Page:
Over­head were two F‑15 Strike Eagles, an AC-130 gun­ship, an MC-12 intel­li­gence, sur­veil­lance and recon­nais­sance air­craft and two AH-64 Apache heli­copters. They iden­ti­fied that the fire and sub­se­quent mor­tar fire was com­ing from the ridge­line. The tac­ti­cal com­man­der called for the AC-130 and an F‑15 to fly low over the val­ley drop­ping flares. The low-lev­el pass­es over the val­ley and the flares “is key for the ground tac­ti­cal lead­ers’ mind­set, in that there should be no doubt in anybody’s mind that it’s now coali­tion forces in the area, which is the intent of the show of force,” Clark said.

Machine-gun and mor­tar fire con­tin­ued, and the tac­ti­cal com­man­der received word that there were no Pak­istani mil­i­tary posts in the area. “This is actu­al­ly the first point where we have found a series of mis­com­mu­ni­ca­tions to have occurred for the tac­ti­cal event,” he said.

Region­al Com­mand East, the bat­tle­space own­er, said they were check­ing with the bor­der coor­di­na­tion cen­ter, “but we are track­ing no Pak mil in the area,” Clark said.

“That was heard at the low­er head­quar­ters as ’no Pak mil in the area’ and radioed to the ground force com­man­der and entered into an elec­tron­ic chat room, which then began cir­cu­lar report­ing back to the region­al com­mand, which then assumed the low­er ech­e­lon had val­i­dat­ed and con­firmed there were no Pak mil in the area,” Clark said.

The gen­er­al said this was the first point of com­mu­ni­ca­tion fail­ure that if had been detect­ed and cor­rect­ed might have pre­vent­ed the inci­dent.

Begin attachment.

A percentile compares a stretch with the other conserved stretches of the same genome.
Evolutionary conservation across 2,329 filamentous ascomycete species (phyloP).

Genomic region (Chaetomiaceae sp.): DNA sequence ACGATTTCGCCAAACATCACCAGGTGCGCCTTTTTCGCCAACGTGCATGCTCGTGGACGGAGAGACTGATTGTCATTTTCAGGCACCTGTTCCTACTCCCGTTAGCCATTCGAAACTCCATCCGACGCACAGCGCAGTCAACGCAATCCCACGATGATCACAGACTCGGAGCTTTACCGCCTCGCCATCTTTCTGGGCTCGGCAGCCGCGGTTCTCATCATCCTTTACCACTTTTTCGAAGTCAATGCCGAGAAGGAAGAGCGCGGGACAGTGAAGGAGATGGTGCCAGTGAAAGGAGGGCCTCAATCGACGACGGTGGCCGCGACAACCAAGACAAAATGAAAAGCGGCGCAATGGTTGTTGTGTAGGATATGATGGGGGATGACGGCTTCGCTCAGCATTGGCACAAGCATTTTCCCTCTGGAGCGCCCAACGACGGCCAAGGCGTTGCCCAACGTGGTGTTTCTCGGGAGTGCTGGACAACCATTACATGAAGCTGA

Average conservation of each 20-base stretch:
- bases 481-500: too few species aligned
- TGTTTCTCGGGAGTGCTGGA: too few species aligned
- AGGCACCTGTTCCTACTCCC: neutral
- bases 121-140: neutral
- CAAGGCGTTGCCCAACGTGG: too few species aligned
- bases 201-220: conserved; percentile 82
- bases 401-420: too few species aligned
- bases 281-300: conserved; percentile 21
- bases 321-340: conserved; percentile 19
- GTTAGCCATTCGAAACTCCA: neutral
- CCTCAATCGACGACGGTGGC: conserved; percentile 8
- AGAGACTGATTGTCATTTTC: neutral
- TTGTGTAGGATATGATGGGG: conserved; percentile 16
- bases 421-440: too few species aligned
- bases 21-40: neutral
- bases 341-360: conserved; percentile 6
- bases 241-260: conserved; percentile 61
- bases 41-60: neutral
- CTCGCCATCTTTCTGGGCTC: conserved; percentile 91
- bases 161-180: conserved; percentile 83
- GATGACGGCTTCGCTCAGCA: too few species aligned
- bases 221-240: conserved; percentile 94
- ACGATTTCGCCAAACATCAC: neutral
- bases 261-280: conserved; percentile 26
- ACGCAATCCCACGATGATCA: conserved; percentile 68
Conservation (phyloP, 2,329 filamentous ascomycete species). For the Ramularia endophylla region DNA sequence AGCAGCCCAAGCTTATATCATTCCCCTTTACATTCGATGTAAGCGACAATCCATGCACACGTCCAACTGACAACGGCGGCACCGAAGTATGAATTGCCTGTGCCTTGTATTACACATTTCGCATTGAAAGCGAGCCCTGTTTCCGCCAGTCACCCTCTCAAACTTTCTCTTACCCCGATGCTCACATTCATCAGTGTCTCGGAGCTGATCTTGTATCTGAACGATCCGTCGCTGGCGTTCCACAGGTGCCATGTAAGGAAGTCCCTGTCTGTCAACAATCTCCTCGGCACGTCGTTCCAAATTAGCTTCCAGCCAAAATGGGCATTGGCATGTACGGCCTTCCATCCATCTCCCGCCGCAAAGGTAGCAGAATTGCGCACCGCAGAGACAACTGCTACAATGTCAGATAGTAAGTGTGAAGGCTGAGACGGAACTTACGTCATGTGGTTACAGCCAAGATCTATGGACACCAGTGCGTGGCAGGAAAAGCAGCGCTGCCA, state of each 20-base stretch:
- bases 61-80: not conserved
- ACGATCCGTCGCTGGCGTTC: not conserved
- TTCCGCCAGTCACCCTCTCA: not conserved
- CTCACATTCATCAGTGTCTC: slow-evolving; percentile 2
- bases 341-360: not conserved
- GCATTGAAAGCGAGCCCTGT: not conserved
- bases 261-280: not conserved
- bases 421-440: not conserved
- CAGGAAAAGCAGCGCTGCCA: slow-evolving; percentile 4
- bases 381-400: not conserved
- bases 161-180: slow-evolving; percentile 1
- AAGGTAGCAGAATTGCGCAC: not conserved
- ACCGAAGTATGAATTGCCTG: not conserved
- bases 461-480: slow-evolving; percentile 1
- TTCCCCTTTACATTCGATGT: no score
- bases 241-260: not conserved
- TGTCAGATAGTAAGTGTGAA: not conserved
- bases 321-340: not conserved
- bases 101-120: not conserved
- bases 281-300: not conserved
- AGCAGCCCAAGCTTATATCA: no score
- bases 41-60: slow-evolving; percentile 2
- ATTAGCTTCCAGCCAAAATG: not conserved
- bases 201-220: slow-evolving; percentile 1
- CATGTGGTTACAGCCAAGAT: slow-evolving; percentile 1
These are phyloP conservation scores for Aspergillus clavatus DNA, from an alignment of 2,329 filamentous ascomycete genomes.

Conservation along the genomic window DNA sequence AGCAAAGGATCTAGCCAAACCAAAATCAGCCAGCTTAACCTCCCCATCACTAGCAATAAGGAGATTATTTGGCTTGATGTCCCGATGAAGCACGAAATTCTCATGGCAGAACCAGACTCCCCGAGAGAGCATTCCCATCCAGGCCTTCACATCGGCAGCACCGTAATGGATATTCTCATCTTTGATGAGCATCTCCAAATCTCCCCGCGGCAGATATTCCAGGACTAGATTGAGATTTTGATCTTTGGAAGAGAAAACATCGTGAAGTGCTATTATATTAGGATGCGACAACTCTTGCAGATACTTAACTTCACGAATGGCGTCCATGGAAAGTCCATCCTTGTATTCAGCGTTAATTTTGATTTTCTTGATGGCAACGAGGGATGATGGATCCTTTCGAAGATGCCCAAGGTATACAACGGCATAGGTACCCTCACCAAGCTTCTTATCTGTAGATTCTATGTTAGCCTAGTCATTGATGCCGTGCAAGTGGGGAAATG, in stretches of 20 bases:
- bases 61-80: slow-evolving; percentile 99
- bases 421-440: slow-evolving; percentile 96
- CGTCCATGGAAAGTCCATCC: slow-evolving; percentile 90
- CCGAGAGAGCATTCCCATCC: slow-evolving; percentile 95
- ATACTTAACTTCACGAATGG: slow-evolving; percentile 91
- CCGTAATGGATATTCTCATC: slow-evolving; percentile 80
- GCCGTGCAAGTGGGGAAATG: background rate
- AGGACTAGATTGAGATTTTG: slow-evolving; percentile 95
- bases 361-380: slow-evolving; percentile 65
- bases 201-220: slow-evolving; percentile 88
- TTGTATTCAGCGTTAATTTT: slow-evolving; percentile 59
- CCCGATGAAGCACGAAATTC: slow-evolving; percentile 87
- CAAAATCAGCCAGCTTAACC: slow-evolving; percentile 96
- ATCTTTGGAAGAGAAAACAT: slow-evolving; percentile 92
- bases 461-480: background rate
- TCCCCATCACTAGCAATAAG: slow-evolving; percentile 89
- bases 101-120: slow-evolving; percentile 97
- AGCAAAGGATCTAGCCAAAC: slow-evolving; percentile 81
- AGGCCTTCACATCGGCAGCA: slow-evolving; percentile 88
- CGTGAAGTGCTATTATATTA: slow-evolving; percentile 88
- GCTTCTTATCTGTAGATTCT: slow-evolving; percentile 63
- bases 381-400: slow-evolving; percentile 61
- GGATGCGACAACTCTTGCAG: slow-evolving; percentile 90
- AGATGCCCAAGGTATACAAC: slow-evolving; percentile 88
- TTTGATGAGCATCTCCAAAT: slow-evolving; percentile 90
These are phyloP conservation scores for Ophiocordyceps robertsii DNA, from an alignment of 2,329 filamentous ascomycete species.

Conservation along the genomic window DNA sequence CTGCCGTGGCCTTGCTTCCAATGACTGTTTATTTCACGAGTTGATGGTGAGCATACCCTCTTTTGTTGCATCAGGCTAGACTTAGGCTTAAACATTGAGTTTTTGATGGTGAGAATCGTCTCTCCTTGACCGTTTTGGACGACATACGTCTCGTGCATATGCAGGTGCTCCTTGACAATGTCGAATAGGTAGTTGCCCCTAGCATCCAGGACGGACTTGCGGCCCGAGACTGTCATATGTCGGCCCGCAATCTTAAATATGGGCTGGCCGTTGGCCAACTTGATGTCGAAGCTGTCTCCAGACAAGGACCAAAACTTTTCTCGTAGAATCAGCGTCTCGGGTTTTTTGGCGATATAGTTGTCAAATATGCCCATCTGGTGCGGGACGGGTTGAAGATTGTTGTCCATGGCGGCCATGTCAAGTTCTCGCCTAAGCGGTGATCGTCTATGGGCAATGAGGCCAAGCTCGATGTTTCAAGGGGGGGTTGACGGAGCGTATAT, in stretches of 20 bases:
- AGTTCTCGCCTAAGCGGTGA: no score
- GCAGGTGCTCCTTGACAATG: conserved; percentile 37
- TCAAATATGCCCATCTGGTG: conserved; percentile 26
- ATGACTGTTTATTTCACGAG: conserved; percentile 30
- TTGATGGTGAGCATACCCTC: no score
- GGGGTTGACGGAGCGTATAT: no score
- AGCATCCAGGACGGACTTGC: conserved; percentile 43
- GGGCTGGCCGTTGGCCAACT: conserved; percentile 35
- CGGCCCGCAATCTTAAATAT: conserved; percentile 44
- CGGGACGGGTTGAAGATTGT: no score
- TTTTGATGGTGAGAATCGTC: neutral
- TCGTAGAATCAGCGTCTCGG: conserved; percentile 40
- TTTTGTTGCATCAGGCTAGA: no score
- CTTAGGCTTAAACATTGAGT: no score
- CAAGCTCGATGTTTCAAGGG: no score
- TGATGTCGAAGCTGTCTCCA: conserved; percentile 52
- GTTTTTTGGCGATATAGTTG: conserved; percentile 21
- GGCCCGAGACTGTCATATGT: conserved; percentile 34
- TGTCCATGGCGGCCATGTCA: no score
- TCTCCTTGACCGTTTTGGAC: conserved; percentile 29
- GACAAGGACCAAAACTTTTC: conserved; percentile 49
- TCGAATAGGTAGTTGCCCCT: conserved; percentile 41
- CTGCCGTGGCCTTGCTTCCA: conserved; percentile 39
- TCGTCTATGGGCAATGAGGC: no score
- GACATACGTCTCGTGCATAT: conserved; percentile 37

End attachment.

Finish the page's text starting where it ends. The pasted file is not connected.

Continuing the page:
The com­man­der calls for sup­port from the AC-130 onto the posi­tions that were fir­ing on the Amer­i­can troops. That engage­ment lasts about six min­utes. A few min­utes lat­er there is a sec­ond engage­ment with the AC-130 and the Apach­es fir­ing on hasty bat­tle posi­tions — rudi­men­ta­ry bunkers — that are fir­ing on the Amer­i­can forces. That action ends at mid­night.

Dur­ing this engage­ment, Pak­istani liai­son offi­cers are call­ing Region­al Com­mand East to say that their forces are under fire. “There is con­fu­sion caused by this because there is a lack of pre­ci­sion on where this is occur­ring,” Clark said. “When asked, the gen­er­al answer back is, ‘Well, you know where it is because you are shoot­ing at them,’ rather than giv­ing a posi­tion.”

The bor­der coor­di­na­tion cen­ter has the exact lat­i­tude and lon­gi­tude of the fight. It is put on a com­put­er but the map over­lay was con­fig­ured incor­rect­ly. The com­put­er shows the fight as occur­ring 14 kilo­me­ters away from the actu­al bat­tle. “That’s our sec­ond point of fail­ure in clar­i­fi­ca­tion of where things were going and what has hap­pen­ing,” the gen­er­al said.

There was a third engage­ment begin­ning at about 12:40 a.m. and last­ing through 1 a.m. This was a bit north of the pre­vi­ous engage­ments and cen­tered on a heavy machine gun.

“About that time there was con­fir­ma­tion and clar­i­fi­ca­tion across the net that in fact there were Pak­istani mil­i­tary in the area and that there were bor­der posts,” Clark said. “That word was then relayed down to the ground tac­ti­cal leader, who imme­di­ate­ly ceased engage­ment, and no rounds were fired after that time.”

Source:
U.S. Depart­ment of Defense
Office of the Assis­tant Sec­re­tary of Defense (Pub­lic Affairs)